Protecting coral reefs with Nemo-Pi, the underwater monitor

The German charity Save Nemo works to protect coral reefs, and they are developing Nemo-Pi, an underwater “weather station” that monitors ocean conditions. Right now, you can vote for Save Nemo in the Google.org Impact Challenge.

Nemo-Pi — Save Nemo

Save Nemo

The organisation says there are two major threats to coral reefs: divers, and climate change. To make diving saver for reefs, Save Nemo installs buoy anchor points where diving tour boats can anchor without damaging corals in the process.

In addition, they provide dos and don’ts for how to behave on a reef dive.

The Nemo-Pi

To monitor the effects of climate change, and to help divers decide whether conditions are right at a reef while they’re still on shore, Save Nemo is also in the process of perfecting Nemo-Pi.

Nemo-Pi schematic — Nemo-Pi — Save Nemo

This Raspberry Pi-powered device is made up of a buoy, a solar panel, a GPS device, a Pi, and an array of sensors. Nemo-Pi measures water conditions such as current, visibility, temperature, carbon dioxide and nitrogen oxide concentrations, and pH. It also uploads its readings live to a public webserver.

The Save Nemo team is currently doing long-term tests of Nemo-Pi off the coast of Thailand and Indonesia. They are also working on improving the device’s power consumption and durability, and testing prototypes with the Raspberry Pi Zero W.

web dashboard — Nemo-Pi — Save Nemo

The web dashboard showing live Nemo-Pi data

Long-term goals

Save Nemo aims to install a network of Nemo-Pis at shallow reefs (up to 60 metres deep) in South East Asia. Then diving tour companies can check the live data online and decide day-to-day whether tours are feasible. This will lower the impact of humans on reefs and help the local flora and fauna survive.

Coral reefs with fishes

A healthy coral reef

Nemo-Pi data may also be useful for groups lobbying for reef conservation, and for scientists and activists who want to shine a spotlight on the awful effects of climate change on sea life, such as coral bleaching caused by rising water temperatures.

Bleached coral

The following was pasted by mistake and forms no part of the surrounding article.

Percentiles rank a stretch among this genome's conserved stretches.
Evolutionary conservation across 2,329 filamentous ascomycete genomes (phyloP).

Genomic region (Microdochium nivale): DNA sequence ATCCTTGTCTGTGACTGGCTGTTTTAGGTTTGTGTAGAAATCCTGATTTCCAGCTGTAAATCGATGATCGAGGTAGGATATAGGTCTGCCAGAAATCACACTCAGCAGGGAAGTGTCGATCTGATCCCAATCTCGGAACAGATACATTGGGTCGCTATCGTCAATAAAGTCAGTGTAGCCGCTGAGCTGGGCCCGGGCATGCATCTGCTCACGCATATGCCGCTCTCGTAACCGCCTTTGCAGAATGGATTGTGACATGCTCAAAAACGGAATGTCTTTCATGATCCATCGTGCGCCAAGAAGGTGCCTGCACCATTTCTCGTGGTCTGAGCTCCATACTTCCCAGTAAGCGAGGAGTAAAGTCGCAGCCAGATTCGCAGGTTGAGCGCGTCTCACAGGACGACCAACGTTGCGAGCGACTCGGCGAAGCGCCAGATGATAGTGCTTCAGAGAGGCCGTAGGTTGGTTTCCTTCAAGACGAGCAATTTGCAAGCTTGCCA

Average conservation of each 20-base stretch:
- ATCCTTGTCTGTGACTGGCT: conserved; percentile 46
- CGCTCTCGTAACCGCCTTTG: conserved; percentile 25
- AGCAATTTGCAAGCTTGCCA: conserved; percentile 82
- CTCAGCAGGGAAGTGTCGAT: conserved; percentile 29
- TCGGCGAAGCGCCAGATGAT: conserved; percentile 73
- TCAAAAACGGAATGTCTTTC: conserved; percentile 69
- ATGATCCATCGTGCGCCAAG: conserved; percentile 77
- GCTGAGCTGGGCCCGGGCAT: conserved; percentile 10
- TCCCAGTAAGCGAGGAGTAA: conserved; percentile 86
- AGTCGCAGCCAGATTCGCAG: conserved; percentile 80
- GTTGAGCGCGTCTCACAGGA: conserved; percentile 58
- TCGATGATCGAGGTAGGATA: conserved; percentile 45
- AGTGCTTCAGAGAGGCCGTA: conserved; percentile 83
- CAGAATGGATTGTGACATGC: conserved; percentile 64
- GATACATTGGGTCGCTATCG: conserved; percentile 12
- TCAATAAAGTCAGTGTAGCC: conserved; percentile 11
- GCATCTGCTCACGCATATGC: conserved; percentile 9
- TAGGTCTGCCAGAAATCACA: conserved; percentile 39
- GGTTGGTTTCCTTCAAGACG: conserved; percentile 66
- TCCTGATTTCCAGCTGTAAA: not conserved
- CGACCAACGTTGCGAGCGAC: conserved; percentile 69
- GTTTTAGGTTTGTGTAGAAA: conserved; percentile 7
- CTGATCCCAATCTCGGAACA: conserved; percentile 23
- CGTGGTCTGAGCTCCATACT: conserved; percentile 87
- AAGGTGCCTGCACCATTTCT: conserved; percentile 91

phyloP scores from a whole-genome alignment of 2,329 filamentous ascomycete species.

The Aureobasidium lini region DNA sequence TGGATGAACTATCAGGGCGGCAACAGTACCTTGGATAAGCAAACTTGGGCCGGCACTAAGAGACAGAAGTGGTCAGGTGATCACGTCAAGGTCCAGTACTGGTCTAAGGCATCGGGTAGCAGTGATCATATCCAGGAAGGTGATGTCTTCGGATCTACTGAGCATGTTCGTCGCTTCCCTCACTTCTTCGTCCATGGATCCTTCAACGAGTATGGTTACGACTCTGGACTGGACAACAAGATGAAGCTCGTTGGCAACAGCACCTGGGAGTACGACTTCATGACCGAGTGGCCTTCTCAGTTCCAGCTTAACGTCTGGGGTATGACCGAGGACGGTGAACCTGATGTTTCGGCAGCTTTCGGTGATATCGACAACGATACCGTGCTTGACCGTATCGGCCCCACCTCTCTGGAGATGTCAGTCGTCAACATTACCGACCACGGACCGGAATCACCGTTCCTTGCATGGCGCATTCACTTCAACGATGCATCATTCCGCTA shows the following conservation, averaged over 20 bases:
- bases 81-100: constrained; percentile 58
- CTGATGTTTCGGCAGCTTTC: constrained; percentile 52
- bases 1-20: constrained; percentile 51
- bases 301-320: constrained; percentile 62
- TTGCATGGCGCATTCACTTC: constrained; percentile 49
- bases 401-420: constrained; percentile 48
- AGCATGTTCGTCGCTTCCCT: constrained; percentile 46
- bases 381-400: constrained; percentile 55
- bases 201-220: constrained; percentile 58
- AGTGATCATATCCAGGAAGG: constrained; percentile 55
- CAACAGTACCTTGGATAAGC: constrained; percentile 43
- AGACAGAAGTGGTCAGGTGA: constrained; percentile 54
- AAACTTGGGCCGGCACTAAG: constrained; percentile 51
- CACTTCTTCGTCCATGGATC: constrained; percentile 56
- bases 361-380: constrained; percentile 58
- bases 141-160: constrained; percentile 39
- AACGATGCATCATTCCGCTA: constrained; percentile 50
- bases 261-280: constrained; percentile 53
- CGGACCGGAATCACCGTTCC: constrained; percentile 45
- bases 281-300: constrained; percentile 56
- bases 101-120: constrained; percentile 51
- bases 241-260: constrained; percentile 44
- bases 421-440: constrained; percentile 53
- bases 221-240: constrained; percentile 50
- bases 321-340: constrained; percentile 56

A bleached coral reef

Vote now for Save Nemo

If you want to help Save Nemo in their mission today, vote for them to win the Google.org Impact Challenge:

  1. Head to the voting web page
  2. Click “Abstimmen” in the footer of the page to vote
  3. Click “JA” in the footer to confirm

Voting is open until 6 June. You can also follow Save Nemo on Facebook or Twitter. We think this organisation is doing valuable work, and that their projects could be expanded to reefs across the globe. It’s fantastic to see the Raspberry Pi being used to help protect ocean life.

5 comments

David avatar

If recently introduced legisltation in Hawaii is a reliable indicator, the Nemo-Pi project needs to extend its sensing to include oxybenzone. In addition, it would be worth detecting levels of petroleum in the water – another known disruptor of marine endocrine systems and thus another cause of coral decline. As if that wasn’t enough for the corals to contend with, there’s also estrogen-like compounds leeching from plastic debris, and the plastic itself being consumed by the coral’s creatures.

Janke avatar

Damn this is awesome. I grew on the ocean and love its majestic beauty in all aspects such as the reefs. So this project makes me proud and hope everyone votes for it.

Dee avatar

@All
We are still looking for programers helping us with the core code of the pi-zero. Contact:[email protected]

@David:
We know about the problems around estrogen compounds. Like many other chemical sensors the development / modification are extremly expensive. But we are working hard to extend the list of supported measurement units.

@Janke:
Thank you for your words. YES – voting is very importand. Only a few days left :-)

Bill Gallagher avatar

Where can I build or buy the sensors to have monitoring of a river near Boston, MA ??? It a great project Save Nemo!!!!!!

Dee avatar

Hey Bill,
you cannot buy our sensors right now. They are still in beta-testing stage. But you can leave a message to our tech-team. Contact:[email protected]

Regards Dee

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